Thursday, October 03, 2013

Tarkovsky's 'Nostalghia' Is What It Used to Be

It's been so long since I saw Andrei Tarkovsky's melancholic and hypnotic "Nostalghia", Edith Kramer was still in charge of programming for the Pacific Film Archive. In 2004, the PFA mounted a series about films set in or about ruins which included this Tarkovsky work and the print itself was sadly, yet aptly, almost a ruin.

Edith introduced the film with a wistful commentary about how during the test-run, she and the projectionist were aghast at the decrepit state of the print. Lots of missing frames, "green rain" marring sections, some footage badly faded and parts of the soundtrack popped. She decided to show the print believing it would not be further damaged, and to lament the state of film preservation especially for such an important director's work.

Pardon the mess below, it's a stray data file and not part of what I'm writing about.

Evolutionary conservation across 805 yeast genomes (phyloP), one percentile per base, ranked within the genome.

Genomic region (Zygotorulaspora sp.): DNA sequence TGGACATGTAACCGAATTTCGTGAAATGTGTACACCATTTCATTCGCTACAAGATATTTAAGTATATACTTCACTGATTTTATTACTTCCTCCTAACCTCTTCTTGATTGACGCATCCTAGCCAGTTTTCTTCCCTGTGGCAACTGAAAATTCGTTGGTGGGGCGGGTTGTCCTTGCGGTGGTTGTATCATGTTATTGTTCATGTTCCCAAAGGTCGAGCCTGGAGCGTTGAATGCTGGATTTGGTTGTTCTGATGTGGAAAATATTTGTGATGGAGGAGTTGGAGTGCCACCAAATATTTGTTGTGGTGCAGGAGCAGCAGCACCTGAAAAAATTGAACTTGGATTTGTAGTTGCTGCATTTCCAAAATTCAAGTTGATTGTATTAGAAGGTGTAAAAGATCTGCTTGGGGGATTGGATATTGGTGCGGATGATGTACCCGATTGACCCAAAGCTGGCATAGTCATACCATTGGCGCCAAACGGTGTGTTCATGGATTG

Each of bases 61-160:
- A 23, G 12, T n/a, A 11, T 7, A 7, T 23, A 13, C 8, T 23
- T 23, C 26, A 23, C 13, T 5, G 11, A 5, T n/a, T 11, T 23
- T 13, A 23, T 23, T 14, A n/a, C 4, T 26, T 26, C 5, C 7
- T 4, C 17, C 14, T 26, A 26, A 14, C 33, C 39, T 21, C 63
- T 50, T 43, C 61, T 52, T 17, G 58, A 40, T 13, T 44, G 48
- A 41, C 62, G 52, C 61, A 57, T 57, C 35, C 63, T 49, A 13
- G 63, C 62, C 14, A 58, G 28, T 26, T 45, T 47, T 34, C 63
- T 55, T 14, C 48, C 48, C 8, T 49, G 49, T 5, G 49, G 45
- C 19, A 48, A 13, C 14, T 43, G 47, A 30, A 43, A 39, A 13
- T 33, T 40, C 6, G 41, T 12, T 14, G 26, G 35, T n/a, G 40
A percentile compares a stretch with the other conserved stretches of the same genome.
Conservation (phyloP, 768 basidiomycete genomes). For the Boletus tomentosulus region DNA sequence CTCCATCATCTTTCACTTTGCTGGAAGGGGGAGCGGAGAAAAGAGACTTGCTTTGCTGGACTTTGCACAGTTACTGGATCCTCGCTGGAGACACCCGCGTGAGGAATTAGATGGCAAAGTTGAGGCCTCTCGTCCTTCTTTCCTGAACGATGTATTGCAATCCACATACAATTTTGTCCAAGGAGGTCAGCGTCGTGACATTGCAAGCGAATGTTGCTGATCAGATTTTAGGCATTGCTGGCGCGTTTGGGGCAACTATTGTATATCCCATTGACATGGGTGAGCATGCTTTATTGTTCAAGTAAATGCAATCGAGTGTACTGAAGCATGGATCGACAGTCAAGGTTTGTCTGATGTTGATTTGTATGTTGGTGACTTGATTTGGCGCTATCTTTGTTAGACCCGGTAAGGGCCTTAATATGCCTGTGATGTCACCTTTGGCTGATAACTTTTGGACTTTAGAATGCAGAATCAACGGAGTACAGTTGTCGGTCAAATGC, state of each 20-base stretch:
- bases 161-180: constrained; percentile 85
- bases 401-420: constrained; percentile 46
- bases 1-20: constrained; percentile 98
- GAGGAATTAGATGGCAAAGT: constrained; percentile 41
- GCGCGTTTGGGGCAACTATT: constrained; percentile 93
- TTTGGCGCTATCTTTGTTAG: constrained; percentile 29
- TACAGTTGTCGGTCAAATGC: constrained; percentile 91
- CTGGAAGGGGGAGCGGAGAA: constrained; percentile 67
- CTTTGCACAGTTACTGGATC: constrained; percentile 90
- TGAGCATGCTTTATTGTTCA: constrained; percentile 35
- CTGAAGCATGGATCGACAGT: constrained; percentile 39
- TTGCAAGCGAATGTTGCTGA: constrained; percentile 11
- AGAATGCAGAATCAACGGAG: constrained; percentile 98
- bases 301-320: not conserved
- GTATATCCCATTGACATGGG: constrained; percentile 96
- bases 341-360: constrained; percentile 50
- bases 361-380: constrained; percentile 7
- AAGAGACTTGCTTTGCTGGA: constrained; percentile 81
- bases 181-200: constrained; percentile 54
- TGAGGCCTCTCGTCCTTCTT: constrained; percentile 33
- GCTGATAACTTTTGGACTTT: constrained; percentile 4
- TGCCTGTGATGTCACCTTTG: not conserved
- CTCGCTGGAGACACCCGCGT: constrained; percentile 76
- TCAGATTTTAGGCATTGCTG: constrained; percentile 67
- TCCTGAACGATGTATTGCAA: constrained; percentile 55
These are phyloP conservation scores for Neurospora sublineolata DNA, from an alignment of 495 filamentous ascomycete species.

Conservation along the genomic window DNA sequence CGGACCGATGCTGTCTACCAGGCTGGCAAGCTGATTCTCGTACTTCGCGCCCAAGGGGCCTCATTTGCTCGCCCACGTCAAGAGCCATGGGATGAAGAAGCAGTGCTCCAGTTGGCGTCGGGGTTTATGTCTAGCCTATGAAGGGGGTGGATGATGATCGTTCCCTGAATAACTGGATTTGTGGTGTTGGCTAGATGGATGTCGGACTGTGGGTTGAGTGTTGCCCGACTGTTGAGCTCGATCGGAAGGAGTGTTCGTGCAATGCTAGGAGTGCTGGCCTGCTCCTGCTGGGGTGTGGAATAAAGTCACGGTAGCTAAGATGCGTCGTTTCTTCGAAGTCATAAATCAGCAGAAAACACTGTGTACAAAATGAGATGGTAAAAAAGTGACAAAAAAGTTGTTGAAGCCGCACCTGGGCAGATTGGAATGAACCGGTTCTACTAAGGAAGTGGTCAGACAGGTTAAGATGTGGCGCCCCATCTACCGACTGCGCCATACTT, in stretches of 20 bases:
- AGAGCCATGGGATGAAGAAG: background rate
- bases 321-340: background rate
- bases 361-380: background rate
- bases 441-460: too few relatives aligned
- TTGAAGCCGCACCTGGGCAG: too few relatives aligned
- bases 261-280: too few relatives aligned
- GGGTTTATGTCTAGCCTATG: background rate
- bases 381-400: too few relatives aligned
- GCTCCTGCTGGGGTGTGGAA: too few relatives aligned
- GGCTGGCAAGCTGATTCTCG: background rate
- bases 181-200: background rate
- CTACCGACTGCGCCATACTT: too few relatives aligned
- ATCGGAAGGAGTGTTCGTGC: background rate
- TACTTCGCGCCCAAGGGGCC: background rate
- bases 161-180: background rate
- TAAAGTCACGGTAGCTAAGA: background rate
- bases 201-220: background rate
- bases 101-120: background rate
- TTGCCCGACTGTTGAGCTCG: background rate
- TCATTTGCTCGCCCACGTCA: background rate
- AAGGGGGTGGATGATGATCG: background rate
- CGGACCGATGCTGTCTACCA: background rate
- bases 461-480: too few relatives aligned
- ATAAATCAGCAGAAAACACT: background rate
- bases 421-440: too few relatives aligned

At the end of the film, we in the audience applauded, it seemed to bolster ourselves, our love of cinema and keeping the faith for film-watching in a theater alive and the preservation and exhibition of actual celluloid prints.

"Nostalghia" was Tarkovsky's first film made outside the Soviet Union and is about a depressed, drunken poet living in Italy and researching the life and suicide of an exiled Russian poet. Full of painterly beautiful images, enigmatic characters searching for personal meaning and fulfillment, and a nostalgic longing to return home to Russia, this masterpiece must be seen on a big screen.

Thanks to Kino Lorber, a new print of "Nostalghia" plays at the Yerba Buena Screening Room tonight and Saturday, October 5, at 7:30 pm and then on Sunday, October 6, at 2 pm. Click here for info on tickets.

Get your cineaste card renewed and catch one of these screenings.

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